Google removes 17 apps infected with the Joker Bread malware - Android

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Google removes 17 apps infected with the Joker Bread malware - Android

Google has removed 17 apps from the Google Play Store for being infected by the Joker (Bread) malware. This is one of the most persistent malware we have seen on Google’s mobile OS and the company has been dealing with it since 2017. In that time, Google has removed more than 1700 apps that have been plagued by the Joker malware. These 17 apps were downloaded 120,000 times before being detected. The list of 17 apps is as follows. 

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According to Zscaler security, “This spyware is designed to steal SMS messages, contact lists, and device information along with silently signing up the victim for premium wireless application protocol (WAP) services”. In July 2020 and in September 2019, we saw the Joker malware make headlines. 

So why can’t Google’s Play Protect detect the Joker Malware?

The malware uses a method called “Droppers” to infect the device. The process has multiple stages. According to Bleeping Computer, “Malware authors have realized in the past years that Google has a very hard time picking up "droppers" hidden in legitimate apps. For the past years, more and more malware operations have adopted this trick of splitting their code in two —a dropper and the actual malware. The reason is that droppers require a smaller number of permissions and exhibit limited behaviour that could be classified as malicious. Furthermore, adding timers that delay the execution of any malicious code with a few hours also helps the malware remain undetected during Google's scans. These simple tricks allow tiny pieces of malicious code to slip inside the Play Store hidden in all sorts of apps, of many categories. Once users run the apps, which in most cases do what they advertise, the malicious code executes, the droppers asks for various permissions, and if it gets them, then it downloads a far more potent malware”.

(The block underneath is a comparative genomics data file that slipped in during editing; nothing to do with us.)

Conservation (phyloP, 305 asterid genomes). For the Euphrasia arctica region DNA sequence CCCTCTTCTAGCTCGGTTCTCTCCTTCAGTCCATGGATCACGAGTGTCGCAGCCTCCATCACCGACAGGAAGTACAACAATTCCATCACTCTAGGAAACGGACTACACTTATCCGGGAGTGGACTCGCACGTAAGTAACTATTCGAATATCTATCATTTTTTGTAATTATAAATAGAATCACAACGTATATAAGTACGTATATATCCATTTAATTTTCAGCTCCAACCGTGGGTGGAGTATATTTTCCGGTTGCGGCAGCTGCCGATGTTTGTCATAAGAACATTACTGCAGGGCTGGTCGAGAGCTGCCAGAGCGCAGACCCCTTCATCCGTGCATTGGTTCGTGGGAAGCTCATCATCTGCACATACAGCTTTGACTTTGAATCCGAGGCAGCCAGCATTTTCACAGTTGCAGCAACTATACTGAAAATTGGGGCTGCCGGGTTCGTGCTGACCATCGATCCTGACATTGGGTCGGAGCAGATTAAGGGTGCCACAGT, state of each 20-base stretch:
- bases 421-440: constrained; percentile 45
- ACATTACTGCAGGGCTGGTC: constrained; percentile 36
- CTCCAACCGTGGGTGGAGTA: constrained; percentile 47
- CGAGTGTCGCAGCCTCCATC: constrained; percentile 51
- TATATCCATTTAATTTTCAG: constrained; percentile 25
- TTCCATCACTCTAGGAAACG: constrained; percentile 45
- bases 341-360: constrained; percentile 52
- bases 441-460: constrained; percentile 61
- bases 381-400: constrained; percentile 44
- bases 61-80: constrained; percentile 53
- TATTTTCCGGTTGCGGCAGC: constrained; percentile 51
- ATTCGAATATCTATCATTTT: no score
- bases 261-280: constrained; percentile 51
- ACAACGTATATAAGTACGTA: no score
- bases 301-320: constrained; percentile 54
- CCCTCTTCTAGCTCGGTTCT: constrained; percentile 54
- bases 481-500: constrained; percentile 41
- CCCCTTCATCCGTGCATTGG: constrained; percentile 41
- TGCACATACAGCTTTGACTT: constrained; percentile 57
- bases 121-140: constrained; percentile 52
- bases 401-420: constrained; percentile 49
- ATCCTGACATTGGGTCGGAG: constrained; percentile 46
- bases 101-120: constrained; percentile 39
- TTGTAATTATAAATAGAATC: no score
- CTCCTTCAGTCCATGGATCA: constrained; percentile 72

Put simply, the delay in the malware acting on the user’s system hides it from the security eyes of Google. When the app asks for permissions, and the user gives it, is when the malware start to infect the device. This is why you must be very careful when giving certain apps permissions they don't need. For example, there is no need for a torch app to ask for permission to see the contacts or the dialer or the messages and hence such permissions must be denied.